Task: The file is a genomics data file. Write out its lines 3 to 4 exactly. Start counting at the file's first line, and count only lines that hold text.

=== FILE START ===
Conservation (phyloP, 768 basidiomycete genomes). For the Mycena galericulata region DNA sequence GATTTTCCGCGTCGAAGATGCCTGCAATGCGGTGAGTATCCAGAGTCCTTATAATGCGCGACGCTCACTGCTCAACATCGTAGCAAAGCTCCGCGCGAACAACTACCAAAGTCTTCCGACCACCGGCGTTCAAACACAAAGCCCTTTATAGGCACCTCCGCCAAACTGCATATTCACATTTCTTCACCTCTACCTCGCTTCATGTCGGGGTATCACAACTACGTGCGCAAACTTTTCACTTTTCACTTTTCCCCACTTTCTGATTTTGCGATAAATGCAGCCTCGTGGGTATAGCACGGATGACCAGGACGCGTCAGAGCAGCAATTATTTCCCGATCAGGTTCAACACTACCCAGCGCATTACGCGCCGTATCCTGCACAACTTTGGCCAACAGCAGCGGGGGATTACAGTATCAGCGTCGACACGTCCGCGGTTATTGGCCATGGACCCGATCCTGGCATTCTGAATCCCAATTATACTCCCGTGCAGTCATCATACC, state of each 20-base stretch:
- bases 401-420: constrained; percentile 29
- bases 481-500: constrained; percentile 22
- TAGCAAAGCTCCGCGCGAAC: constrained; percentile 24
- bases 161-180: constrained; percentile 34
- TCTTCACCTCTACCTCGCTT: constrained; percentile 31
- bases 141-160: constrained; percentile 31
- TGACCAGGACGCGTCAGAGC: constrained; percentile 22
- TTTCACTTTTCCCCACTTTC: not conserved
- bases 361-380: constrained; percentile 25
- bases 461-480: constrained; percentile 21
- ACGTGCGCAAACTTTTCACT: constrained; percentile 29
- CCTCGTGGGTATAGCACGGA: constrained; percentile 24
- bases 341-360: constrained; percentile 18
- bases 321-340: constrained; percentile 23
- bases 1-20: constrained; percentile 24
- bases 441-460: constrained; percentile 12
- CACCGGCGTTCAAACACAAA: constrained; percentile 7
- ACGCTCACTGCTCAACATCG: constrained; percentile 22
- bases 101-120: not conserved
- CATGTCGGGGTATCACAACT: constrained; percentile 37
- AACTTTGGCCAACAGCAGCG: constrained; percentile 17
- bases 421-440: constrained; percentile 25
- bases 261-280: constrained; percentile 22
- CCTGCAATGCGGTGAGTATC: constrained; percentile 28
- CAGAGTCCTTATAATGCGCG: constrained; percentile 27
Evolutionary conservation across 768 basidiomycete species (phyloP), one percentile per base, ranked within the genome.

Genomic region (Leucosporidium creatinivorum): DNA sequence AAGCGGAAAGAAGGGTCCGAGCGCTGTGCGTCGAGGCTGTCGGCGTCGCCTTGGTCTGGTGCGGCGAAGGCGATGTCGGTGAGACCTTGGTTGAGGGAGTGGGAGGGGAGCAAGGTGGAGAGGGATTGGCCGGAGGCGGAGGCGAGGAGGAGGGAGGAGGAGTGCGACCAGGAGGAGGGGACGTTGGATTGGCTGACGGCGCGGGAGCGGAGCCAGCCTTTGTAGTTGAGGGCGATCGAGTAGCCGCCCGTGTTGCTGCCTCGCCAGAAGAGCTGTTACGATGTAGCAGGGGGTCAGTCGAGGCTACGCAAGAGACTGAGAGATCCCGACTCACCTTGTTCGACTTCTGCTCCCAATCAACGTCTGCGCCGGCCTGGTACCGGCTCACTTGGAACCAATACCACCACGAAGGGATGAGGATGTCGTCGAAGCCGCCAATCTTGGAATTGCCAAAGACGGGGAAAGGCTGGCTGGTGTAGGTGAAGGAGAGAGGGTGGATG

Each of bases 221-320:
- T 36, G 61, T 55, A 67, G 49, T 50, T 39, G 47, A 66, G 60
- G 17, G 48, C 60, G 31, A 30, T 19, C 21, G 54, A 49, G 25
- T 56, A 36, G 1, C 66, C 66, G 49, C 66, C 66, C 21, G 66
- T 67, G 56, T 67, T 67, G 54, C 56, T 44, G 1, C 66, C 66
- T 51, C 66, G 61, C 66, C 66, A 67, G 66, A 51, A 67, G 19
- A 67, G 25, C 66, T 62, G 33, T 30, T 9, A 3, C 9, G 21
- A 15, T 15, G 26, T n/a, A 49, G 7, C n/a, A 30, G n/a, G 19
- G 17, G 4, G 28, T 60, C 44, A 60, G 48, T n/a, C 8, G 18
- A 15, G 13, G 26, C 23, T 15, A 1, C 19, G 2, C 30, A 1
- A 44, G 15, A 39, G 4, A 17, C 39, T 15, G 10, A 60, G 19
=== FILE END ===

- bases 481-500: constrained; percentile 22
- TAGCAAAGCTCCGCGCGAAC: constrained; percentile 24